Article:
The Great War, 100 years on

To war, Gare de l'Est, Paris

High hopes and hidden fears: to war, Paris, 2 August 1914

It was meant to be the war to end all wars. It was the conflict that went global. And it killed millions, leaving families across the globe grieving lost sons, brothers, fathers – and lost womenfolk and children. 

The Great War has left a deep scar across Britain, France, America and the Commonwealth, not to mention Germany and her allies. The photo at the top of this post captures young Frenchman leaving Paris for war as France mobilised the day before Germany declared war on the country. Britain and its empire entered the fray the following day. This was one of a moving open air exhibition in Paris’s Avenue des Champs Élysées. By a curious coincidence, I photographed the photo 100 years to the day after it was taken.

That scene was repeated countless times in countless cities as Europe’s youth entered war with high spirits, little imagining the horrors of the following four years. How many of the young Frenchmen survived the trenches? And how many of those survivors returned maimed or gassed? 

Small wonder that the Great War casts a long shadow. Unlike the second world war, it’s rarely seen  as a just war; we’re more likely to view it as the accidental war that wiped out millions. (Blame the system of alliances, the tinder-box of the Balkans and the rivalry between the British and Germans.) Those who survived were forever haunted by their memories: my grandfather refused to allow my father to become a schoolboy army cadet as the shadow of war fell again in 1938.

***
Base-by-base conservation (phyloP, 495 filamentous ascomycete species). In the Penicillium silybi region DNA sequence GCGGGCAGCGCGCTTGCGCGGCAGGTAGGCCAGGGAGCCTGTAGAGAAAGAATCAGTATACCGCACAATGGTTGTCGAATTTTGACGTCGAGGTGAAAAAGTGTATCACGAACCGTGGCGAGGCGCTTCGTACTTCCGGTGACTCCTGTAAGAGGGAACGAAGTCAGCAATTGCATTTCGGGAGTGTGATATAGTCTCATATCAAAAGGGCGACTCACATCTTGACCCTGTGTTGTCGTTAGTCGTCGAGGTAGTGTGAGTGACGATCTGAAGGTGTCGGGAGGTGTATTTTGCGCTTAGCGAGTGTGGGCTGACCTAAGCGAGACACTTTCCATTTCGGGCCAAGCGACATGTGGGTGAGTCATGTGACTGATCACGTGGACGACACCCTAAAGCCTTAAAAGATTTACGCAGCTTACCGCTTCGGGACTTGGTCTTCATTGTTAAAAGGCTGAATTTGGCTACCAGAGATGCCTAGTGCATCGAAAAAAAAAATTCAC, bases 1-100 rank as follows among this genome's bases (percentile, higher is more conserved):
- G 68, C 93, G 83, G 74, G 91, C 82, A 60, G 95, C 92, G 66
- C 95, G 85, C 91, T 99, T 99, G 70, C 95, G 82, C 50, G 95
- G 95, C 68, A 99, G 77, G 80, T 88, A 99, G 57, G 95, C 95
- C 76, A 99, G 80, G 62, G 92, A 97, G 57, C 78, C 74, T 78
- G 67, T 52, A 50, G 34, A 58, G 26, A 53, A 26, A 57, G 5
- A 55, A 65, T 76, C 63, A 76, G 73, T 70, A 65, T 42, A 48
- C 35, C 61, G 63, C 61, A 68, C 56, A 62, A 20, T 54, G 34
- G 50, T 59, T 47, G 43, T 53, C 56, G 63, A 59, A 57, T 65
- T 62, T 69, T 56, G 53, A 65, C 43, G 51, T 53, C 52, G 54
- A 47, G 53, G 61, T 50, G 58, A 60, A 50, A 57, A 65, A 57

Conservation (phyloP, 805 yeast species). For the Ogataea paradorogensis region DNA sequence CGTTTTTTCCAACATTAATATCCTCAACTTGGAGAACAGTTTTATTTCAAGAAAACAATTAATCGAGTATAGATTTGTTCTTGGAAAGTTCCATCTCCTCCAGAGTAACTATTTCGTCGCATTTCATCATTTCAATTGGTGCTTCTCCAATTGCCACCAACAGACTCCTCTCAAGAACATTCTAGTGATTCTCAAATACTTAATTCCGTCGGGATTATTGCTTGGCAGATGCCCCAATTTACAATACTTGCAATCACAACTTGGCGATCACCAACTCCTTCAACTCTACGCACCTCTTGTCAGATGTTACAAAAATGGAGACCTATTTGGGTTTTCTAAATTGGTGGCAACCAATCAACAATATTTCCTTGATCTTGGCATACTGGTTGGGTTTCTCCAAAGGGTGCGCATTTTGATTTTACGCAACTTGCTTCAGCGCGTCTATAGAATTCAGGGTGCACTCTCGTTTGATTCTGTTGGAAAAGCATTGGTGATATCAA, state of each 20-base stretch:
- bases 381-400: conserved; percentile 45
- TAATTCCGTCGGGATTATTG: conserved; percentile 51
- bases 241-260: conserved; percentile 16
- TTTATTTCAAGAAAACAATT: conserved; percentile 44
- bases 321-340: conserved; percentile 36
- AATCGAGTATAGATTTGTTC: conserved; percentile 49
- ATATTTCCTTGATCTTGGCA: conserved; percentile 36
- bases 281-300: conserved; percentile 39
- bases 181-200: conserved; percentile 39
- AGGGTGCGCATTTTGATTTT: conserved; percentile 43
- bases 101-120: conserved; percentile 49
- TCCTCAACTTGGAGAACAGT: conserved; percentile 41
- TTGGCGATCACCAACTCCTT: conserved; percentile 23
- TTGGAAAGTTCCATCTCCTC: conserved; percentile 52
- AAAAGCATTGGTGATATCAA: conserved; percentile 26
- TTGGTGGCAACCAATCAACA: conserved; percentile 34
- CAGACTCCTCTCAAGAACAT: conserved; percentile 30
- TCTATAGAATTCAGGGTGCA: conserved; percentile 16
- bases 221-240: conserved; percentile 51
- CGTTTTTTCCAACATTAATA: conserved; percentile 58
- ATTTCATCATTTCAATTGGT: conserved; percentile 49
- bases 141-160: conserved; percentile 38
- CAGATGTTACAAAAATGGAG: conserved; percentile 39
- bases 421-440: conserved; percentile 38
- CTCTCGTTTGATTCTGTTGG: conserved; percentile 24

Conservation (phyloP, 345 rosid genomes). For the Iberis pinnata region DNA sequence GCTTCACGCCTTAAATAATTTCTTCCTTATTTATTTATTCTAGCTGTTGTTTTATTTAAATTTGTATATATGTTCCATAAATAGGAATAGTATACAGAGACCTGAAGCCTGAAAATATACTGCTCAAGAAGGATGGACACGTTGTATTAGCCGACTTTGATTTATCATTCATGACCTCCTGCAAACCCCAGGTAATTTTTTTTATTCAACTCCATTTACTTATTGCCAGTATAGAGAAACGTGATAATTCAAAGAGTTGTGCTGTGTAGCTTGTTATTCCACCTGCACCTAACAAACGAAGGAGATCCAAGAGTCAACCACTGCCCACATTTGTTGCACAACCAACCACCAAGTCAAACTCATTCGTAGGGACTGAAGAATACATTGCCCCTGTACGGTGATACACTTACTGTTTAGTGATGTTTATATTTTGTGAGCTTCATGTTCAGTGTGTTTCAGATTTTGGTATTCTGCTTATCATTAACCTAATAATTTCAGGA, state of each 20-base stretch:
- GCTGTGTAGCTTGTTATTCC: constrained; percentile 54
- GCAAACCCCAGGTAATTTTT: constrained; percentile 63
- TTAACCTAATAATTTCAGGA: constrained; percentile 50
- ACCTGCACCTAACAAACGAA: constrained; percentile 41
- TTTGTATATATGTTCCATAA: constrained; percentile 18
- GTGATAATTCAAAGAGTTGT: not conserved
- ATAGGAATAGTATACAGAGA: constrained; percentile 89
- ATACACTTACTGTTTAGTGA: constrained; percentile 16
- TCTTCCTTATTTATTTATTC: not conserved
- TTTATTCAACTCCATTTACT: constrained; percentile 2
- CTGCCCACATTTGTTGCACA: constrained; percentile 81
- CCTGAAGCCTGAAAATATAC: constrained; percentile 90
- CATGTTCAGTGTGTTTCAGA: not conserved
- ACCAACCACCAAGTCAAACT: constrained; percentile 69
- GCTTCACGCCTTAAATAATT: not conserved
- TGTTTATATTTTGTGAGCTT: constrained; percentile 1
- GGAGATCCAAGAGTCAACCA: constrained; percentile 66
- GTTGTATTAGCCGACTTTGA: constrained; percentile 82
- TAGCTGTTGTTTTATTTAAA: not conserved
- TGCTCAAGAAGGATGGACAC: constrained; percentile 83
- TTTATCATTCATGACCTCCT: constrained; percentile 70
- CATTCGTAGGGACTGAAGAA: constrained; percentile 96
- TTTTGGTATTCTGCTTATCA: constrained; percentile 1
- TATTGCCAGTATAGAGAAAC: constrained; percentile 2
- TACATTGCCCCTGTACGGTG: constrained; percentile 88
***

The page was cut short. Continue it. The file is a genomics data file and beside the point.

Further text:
Growing up in the 1960s and 1970s, the later war was inevitably more prominent in every day life. But 40 years ago, I remember talking to Mum’s mother on the 60th anniversary of the Great War. My maternal grandfather also survived and it was a sad day, shortly after his 1966 death, when Grandma lost his Great War medals in a burglary. 

Grandfather and Great Uncle in Great War uniforms

Grandfather and Great Uncle in Great War uniforms

I’ll end with these wonderful photos of my paternal grandfather Frank and Great Uncle Bert in their Great War uniforms. Both identical twins survived the war, but tragically Bert died in the flu epidemic that swept Europe in 1918/19.

I am forever grateful that my generation has been spared the war tragedies of my parents’  and grandparents’ generations. Peace is a precious gift. 

1 thought on “The Great War, 100 years on

  1. Pingback: Great War memorialised: Tower of London poppies | Ertblog

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